Are You Avoiding Mexico City for Outdated Reasons?

There’s a fantastic Metropolis a few hours’ flight away on a plane, for often not much more than a domestic flight. Have you visited Mexico City or is there something holding you back?

Are you avoiding Mexico City travel?

 

Most U.S. and Canadian travelers—even experienced ones—know less about the largest city in our hemisphere than they know about half the capital cities in Europe or Asia. Mexico City is an amazingly unknown entity for a city packed with so many superlatives and terrific things to see. You can have a great 48 hours there or you could have a fantastic one-week vacation in Mexico City.

Judging from the comments I hear all the time from those who should know better though, it seems most people’s perceptions are still stuck in the early 90s.

Today’s Mexico City

In short, Mexico City is a far cleaner, safer, and more interesting place than it was 20 or 30 years ago. While the crime in the worst parts of the city is still high—just as it is in Washington D.C., it has dropped to lower than our capital’s in the central core where you’re likely to be as a tourist.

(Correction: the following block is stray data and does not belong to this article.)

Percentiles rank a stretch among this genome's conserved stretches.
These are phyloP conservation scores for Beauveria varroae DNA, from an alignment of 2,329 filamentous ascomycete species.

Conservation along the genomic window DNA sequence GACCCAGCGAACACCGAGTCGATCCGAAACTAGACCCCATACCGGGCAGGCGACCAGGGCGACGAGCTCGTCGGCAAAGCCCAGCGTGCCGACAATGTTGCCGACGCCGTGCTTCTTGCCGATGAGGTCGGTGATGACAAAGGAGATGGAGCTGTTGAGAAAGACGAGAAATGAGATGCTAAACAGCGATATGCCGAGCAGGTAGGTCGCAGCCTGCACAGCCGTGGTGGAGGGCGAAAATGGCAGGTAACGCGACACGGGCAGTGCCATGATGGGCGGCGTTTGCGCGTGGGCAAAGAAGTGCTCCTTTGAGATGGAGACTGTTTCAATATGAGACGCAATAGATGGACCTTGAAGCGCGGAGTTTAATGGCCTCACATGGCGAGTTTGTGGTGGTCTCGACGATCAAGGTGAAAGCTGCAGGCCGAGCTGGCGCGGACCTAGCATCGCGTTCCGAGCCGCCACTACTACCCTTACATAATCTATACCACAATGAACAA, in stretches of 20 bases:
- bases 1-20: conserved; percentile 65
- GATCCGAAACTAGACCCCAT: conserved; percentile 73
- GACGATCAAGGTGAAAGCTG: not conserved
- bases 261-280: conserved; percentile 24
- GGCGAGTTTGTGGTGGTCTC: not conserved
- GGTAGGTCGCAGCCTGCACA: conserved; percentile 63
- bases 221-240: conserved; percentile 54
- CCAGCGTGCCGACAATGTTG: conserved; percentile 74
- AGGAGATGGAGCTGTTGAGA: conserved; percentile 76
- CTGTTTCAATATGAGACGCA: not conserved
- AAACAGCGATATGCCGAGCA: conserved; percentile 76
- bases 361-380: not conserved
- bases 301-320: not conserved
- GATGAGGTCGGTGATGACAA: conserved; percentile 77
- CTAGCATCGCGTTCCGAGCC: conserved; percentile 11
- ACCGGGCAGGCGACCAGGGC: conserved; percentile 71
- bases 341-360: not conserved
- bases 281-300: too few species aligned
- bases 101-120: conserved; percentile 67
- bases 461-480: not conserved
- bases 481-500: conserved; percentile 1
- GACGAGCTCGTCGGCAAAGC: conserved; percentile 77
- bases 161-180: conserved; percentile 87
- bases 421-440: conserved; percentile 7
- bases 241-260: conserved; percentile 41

I’ve been to the city five times since my first visit in 2009. And every time I go back I see more improvements. Major ones. When I talk to expats who live there, especially the ones who have been there for a long time, they feel like they’re living in the most dynamic, interesting place in the world, with incredible potential to keep getting better. It’s a far different narrative than you hear in many other capital cities like Madrid, D.C., London, or Manila.

I dare any hipster from Brooklyn or Portland to stroll through the Condesa and Roma neighborhoods and not be impressed with the diversity of bars, restaurants, and cool shops. I can’t imagine even the snobbiest art snob not finding something interesting in the 175 or so museums (reportedly the most in the world) and the dozens of top-end galleries. If you’re a tourist, start with the Museum of Popular Art, where you’ll see cool things like this.

Folk Art Museum Mexico City

 

You could easily spend an entire day in the Anthropology Museum, where you’ll see things like this.